Composite bushings can spin as well as bronze if they are properly lubricated with oil. I mean, yeah, if you lubricate any material enough it will slide better. If you want to drip some oil in there and rotate it around to see if you can fully lubricate it well without making a mess, and repeat this process occasionally, go for it.
You’ll sometimes see steel bushings. Stainless steel is normally a good feature, like for the bar shaft, but steel-on-steel does not make for a good friction coefficient, no matter how much you polish them. It has to do with negative ions or something; I don’t know.
One application of steel bushings is for power bars. Powerlifters have a preference for a certain amount of spin. Too much spin just makes the bar harder to grip or balance. In this way, stainless steel bushings are not always a design flaw but are only the most appropriate for pure powerlifting bars.
Generally you don’t want a bar with the ultra-spinny needle bearings in the sleeves for an all-purpose bar. Lifters who are into the olympic lifts might like it because that’s what they’re used to. For most people it’s a little too much. The shaft wants to rotate on you at the slightest imbalance.
If you have a thousand bucks to blow, you would probably be buying multiple bars. If you’re in the “I just need one” mindset, you probably have somewhat of a budget.
With that in mind, let’s keep the price under $350, a good round number. If you can’t handle that price tag, lower your expectations and see my article on the best olympic bar under $200.
Price: $299.00 & free shipping, or $349.00 for stainless steel
The lowest-priced bar featured here, with free shipping to boot. The price is mainly because it’s made more inexpensively in China while the others are USA-made. The features and quality are still all there, depending on what exactly you want.
The volcano knurl isn’t cut as deeply as the Rogue Ohio Bar (further below), while it has about the same cut spacing as Rogue, resulting in a less aggressive feel.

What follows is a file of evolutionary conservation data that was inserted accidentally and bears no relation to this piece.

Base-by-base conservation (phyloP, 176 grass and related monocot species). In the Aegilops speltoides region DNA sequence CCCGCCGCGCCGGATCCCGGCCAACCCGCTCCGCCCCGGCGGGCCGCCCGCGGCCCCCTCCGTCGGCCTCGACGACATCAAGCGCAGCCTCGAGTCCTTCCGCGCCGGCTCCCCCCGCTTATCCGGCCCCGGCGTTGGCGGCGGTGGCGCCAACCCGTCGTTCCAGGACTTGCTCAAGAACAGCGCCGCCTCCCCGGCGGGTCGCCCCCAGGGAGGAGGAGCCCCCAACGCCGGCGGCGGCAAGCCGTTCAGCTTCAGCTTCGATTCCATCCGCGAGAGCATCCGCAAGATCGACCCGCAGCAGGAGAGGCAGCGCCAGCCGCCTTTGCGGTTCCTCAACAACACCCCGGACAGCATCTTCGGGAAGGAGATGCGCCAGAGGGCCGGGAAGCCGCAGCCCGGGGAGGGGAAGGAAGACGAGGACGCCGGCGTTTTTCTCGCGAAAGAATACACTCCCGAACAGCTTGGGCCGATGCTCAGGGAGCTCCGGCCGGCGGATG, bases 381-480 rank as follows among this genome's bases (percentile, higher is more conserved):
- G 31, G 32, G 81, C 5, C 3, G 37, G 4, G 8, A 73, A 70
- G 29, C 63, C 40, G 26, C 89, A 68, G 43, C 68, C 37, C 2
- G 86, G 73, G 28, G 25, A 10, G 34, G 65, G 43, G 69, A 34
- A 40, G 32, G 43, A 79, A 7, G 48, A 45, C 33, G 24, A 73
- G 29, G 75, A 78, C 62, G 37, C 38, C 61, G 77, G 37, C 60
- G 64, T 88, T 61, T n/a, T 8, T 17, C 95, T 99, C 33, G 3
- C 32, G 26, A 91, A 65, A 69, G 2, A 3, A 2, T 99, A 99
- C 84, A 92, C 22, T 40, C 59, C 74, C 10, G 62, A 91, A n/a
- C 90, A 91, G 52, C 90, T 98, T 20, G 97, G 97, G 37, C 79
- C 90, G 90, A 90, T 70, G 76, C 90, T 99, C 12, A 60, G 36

On the downside, the only budget finish option they do is chrome. The stainless steel version carries a hefty price bump, but in this case it is still just under $350.
Price: $349.00 + shipping
American Barbell in 2017 was one of the first barbell companies – or possibly the very first – to offer a Cerakote finish, applying it to their existing California Bar. Since then the California Bar has remained their best-selling bar.
They cut the volcano knurl slightly finer than Rogue and Rep, which means the shaft feels nice and sticky without feeling as sharp or tearing your hands when they slide. This is one reason for the popularity of the California Bar. It might be the one for you if you’re concerned about knurl being too aggressive for high-rep workouts.
Another thing that stands out is the company’s beautiful signature welding of the sleeve to the shoulder like they do on all their bars. It’s as distinctive as the old spit-sleeve design was for York Barbell in the past. I’m no welder, but it looks great to me.
Finally, another reason they’re among the best is – like Rogue – they’re made in the USA!
Price: $305-$350 + shipping, or $465 for the stainless steel version
The Ohio Bar was the first bar that Rogue manufactured at their facility in Ohio, and it still is. They kind of have to keep it around for nostalgia purposes no matter what. It’s arguably still the best of their all-purpose bars and remains popular.
At this point they have several variations of the Ohio Bar. They’re getting as much mileage out of the Ohio Bar name as possible! As of writing their finish options are e-coat, black oxide, black zinc, stainless steel, and a separately listed cerakote version. Don’t get too bogged down in the finish options. They all work. Stainless steel is the best feeling and resistant to rust but an expensive upgrade.
Speaking more of the Cerakote option, Rogue has a slick customizer tool to take a custom image for the bar shaft and custom text on the sleeves.
Out of the bars featured here, the Rogue Ohio Bar knurl is on the more aggressive side, while not as aggressive as many power bars like the Ohio Power Bar.
I’ve gotten questions on the Rogue Bar 2.0. The short answer is that the Ohio Bar has the slightly better bronze bushings and more finish options. I did a complete comparison of the Ohio Bar and Rogue 2.0 bar here.
Also, if you’re ok with some cosmetic blemishes from production, Rogue sometimes has “Boneyard” bars in their closeouts. The 28.5mm one is the Ohio Bar.
Did I miss any bar that should be included here? Leave a comment!